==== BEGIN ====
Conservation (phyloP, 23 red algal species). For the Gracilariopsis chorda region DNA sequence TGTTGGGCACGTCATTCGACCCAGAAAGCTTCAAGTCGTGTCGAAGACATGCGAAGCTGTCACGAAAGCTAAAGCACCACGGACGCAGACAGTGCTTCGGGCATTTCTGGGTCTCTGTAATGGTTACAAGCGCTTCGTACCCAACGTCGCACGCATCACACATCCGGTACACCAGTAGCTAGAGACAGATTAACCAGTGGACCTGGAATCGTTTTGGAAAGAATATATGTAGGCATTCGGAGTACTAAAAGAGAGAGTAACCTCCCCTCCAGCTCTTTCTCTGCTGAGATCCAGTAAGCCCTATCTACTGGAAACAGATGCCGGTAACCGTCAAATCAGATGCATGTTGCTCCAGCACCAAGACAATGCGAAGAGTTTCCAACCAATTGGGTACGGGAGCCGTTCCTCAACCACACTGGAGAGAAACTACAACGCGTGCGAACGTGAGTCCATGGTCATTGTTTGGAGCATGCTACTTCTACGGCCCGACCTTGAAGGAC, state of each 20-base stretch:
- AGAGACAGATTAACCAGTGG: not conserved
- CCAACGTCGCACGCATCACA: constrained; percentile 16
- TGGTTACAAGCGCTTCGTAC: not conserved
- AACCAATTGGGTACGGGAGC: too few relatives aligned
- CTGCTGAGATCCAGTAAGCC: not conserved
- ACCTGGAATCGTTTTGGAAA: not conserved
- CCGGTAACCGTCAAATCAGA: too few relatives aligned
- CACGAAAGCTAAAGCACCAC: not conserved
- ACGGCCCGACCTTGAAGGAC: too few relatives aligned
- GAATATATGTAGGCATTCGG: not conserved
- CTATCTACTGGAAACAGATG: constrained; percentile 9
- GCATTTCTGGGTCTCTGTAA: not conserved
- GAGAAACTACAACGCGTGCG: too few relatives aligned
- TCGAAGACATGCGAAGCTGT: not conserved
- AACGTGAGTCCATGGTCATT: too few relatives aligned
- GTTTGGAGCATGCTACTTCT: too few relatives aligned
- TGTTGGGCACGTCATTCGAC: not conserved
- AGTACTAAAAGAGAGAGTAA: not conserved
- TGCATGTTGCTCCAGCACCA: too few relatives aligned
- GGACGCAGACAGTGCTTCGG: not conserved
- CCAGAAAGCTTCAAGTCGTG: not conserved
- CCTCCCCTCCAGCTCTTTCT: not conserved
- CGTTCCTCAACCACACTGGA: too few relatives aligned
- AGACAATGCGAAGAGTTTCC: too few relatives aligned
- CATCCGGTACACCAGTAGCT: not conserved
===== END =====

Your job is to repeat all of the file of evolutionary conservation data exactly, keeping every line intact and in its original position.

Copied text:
Conservation (phyloP, 23 red algal species). For the Gracilariopsis chorda region DNA sequence TGTTGGGCACGTCATTCGACCCAGAAAGCTTCAAGTCGTGTCGAAGACATGCGAAGCTGTCACGAAAGCTAAAGCACCACGGACGCAGACAGTGCTTCGGGCATTTCTGGGTCTCTGTAATGGTTACAAGCGCTTCGTACCCAACGTCGCACGCATCACACATCCGGTACACCAGTAGCTAGAGACAGATTAACCAGTGGACCTGGAATCGTTTTGGAAAGAATATATGTAGGCATTCGGAGTACTAAAAGAGAGAGTAACCTCCCCTCCAGCTCTTTCTCTGCTGAGATCCAGTAAGCCCTATCTACTGGAAACAGATGCCGGTAACCGTCAAATCAGATGCATGTTGCTCCAGCACCAAGACAATGCGAAGAGTTTCCAACCAATTGGGTACGGGAGCCGTTCCTCAACCACACTGGAGAGAAACTACAACGCGTGCGAACGTGAGTCCATGGTCATTGTTTGGAGCATGCTACTTCTACGGCCCGACCTTGAAGGAC, state of each 20-base stretch:
- AGAGACAGATTAACCAGTGG: not conserved
- CCAACGTCGCACGCATCACA: constrained; percentile 16
- TGGTTACAAGCGCTTCGTAC: not conserved
- AACCAATTGGGTACGGGAGC: too few relatives aligned
- CTGCTGAGATCCAGTAAGCC: not conserved
- ACCTGGAATCGTTTTGGAAA: not conserved
- CCGGTAACCGTCAAATCAGA: too few relatives aligned
- CACGAAAGCTAAAGCACCAC: not conserved
- ACGGCCCGACCTTGAAGGAC: too few relatives aligned
- GAATATATGTAGGCATTCGG: not conserved
- CTATCTACTGGAAACAGATG: constrained; percentile 9
- GCATTTCTGGGTCTCTGTAA: not conserved
- GAGAAACTACAACGCGTGCG: too few relatives aligned
- TCGAAGACATGCGAAGCTGT: not conserved
- AACGTGAGTCCATGGTCATT: too few relatives aligned
- GTTTGGAGCATGCTACTTCT: too few relatives aligned
- TGTTGGGCACGTCATTCGAC: not conserved
- AGTACTAAAAGAGAGAGTAA: not conserved
- TGCATGTTGCTCCAGCACCA: too few relatives aligned
- GGACGCAGACAGTGCTTCGG: not conserved
- CCAGAAAGCTTCAAGTCGTG: not conserved
- CCTCCCCTCCAGCTCTTTCT: not conserved
- CGTTCCTCAACCACACTGGA: too few relatives aligned
- AGACAATGCGAAGAGTTTCC: too few relatives aligned
- CATCCGGTACACCAGTAGCT: not conserved